Humor in Music: The Future of Live Classical Music?

Above: Igudesman and Joo having fun with Mozart’s Rondo alla turca.

The Set-Up

I recently participated as guest lecturer and concert MC in Otterbein University’s Humor in Music Festival, six days of workshops, presentations and performances exploring the clever ways music can make us laugh.

In a public lecture entitled Is Music Funny?, I explored various examples of musical humor in scores by composers like Haydn, Peter Schickele and Schickele’s avatar PDQ Bach, as well as comedy acts by classically trained musicians like Victor Borge and the duo of Aleksey Igudesman and Hyung-ki Joo.

The response to these artists’ work was so overwhelmingly positive during my lecture, and has also been so in present-day performances around the world, that it causes me to pause and reflect for a moment on what humor in classical music might mean for the very future of live classical music.

We all love to laugh. Place for a moment our human desire – our innate need, really – for humor next to the doomsday prophecies auguring the “death of classical music,” at least in live performances. After experiencing first hand at Otterbein’s Humor in Music Festival the injection of life, energy and just plain fun that a humorous approach to performing classical music can bring to music and to audiences, I now wonder: Could humor in music – mining scores for humor, really performing humor in classical music concerts – be, or at least, help the future of classical music?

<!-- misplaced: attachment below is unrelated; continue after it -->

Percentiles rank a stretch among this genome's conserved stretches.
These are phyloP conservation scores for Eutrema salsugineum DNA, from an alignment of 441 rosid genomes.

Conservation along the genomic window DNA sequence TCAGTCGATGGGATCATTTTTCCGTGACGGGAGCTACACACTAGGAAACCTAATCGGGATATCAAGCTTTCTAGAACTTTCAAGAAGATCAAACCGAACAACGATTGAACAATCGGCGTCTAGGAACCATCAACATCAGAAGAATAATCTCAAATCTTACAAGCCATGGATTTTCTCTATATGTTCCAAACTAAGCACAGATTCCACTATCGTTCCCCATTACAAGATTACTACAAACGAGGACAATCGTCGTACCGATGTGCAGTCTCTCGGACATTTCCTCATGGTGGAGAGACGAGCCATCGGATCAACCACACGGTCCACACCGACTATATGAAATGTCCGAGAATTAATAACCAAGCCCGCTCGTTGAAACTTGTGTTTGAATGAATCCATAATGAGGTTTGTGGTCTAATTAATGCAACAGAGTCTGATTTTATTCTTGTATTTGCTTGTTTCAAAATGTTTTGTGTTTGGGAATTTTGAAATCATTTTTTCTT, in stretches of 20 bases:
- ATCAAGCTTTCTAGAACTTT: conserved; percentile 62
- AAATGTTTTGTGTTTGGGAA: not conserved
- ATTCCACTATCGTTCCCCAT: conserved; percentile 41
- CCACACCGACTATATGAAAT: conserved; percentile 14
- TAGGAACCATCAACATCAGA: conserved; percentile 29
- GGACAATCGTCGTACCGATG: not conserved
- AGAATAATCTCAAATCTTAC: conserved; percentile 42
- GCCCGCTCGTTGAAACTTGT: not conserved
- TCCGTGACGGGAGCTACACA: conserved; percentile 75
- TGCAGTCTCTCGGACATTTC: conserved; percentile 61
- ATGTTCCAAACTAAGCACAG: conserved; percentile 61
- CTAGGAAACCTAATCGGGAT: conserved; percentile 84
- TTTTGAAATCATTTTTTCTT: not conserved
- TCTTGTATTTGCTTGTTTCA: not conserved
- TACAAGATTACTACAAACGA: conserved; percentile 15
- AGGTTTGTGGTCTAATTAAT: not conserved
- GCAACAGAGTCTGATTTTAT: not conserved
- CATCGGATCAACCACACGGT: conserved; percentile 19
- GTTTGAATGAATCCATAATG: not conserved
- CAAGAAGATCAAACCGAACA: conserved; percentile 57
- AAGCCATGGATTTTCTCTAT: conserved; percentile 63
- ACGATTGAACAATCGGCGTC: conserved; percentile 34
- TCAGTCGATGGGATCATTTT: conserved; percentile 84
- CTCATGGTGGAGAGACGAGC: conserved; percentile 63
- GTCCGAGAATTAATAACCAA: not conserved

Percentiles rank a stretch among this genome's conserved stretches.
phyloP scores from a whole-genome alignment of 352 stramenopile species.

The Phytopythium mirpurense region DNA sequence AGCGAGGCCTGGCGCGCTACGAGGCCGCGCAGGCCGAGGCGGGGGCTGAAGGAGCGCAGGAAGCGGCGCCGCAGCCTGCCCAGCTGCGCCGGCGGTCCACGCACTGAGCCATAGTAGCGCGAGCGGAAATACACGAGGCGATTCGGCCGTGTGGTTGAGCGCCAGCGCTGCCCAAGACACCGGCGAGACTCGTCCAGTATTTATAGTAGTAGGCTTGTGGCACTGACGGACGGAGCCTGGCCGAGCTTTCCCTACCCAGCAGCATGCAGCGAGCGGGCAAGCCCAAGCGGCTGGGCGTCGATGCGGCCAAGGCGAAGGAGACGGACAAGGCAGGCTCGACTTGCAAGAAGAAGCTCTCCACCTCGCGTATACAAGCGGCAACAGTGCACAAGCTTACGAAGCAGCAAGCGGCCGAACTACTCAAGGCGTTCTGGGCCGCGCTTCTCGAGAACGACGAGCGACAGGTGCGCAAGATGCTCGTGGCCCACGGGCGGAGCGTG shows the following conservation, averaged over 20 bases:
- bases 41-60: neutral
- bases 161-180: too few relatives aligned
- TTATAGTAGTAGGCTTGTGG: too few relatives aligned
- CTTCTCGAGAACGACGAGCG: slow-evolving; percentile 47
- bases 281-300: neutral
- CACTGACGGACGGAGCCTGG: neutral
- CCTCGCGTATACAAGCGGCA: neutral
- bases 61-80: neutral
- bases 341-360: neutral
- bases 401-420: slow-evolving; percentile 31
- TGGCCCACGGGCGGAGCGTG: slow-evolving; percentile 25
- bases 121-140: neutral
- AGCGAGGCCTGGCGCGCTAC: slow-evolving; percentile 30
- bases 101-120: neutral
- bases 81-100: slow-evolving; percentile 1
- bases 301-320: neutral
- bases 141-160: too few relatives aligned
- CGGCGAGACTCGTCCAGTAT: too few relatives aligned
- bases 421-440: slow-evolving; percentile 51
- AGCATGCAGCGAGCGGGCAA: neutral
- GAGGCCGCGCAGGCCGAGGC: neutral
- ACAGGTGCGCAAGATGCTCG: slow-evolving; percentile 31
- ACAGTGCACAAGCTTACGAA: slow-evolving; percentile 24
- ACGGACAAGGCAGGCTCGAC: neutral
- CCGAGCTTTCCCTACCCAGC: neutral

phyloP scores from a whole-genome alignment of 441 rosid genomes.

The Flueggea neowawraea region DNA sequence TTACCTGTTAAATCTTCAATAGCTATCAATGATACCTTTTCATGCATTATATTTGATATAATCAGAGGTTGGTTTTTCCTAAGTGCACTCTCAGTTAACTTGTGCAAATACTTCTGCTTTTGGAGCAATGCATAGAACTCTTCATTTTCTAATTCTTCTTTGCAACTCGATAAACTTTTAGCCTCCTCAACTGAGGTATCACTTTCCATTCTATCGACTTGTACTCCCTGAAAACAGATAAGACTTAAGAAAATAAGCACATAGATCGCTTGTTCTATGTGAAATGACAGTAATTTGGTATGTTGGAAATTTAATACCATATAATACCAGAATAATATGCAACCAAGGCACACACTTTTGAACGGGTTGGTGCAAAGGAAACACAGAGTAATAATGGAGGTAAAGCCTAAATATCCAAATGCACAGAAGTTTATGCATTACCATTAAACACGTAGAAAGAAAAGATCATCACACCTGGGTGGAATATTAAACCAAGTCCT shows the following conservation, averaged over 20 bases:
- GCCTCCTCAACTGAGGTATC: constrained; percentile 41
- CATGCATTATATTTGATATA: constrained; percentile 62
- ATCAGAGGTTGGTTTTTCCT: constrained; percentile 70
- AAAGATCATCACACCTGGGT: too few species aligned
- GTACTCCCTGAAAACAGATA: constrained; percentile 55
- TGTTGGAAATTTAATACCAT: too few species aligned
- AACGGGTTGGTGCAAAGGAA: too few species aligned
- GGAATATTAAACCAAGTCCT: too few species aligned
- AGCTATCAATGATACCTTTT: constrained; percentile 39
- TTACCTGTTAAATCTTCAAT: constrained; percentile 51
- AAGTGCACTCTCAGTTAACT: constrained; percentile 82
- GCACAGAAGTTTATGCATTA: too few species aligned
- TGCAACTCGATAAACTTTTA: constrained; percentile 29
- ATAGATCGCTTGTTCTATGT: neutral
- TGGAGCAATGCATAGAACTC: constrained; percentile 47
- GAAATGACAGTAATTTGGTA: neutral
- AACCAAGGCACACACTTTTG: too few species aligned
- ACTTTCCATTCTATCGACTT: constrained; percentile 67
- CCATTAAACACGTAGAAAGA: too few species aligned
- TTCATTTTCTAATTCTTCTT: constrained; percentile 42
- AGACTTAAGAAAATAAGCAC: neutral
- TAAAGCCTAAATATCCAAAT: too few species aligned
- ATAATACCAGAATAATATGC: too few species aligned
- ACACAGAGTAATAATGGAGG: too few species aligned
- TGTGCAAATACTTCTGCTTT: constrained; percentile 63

Classical Music Is Not Dying. It Wants to Laugh.

Stepping back for a moment, I must clarify that I, for one, do not think classical music is “dying,” nor do I think it ever will breathe its last, much less do so anytime soon. I would wager that the world has never seen more or better-trained classical musicians than are actively performing right now. And the fact that world-class violin soloist Hilary Hahn’s violin case has 28,500 followers on Twitter certainly is an indication that there’s a widespread interest in what she does.

But the other active ingredient in the, well, case (pun intended) of Hahn’s violin case is the whimsy in the notion that a violin case, much less one owned by a world-class soloist and responsible for housing a multi-million-dollar instrument has its own Twitter account and actively tweets from the concert circuit. In short, it’s funny. It’s funny because it makes light of something otherwise very weighty (Hahn’s career, how much is that Straddie in the window?), and it invites people to join in the fun.

Of course, Hilary Hahn’s violin case, however witty it may be, is not the only example of humor and whimsy on the global concert circuit. But the point is this: we all want a good laugh, even those of us who also love great music. The two are not mutually exclusive, and they might even be just the bedfellows – to push the metaphor beyond its rationally acceptable limits – we’re looking for.

Imagining a World of Funny Music

Let’s imagine, for a moment, what it might be like if more of the classical musicians embraced displays of comedic talent alongside musical talent as part of their performances. Students preparing for professional careers in music would practice not only scales and arpeggios, but also explore the basics of stand-up comedy, physical comedy, humor writing and other “funny” skills they could bring into their performances, as appropriate.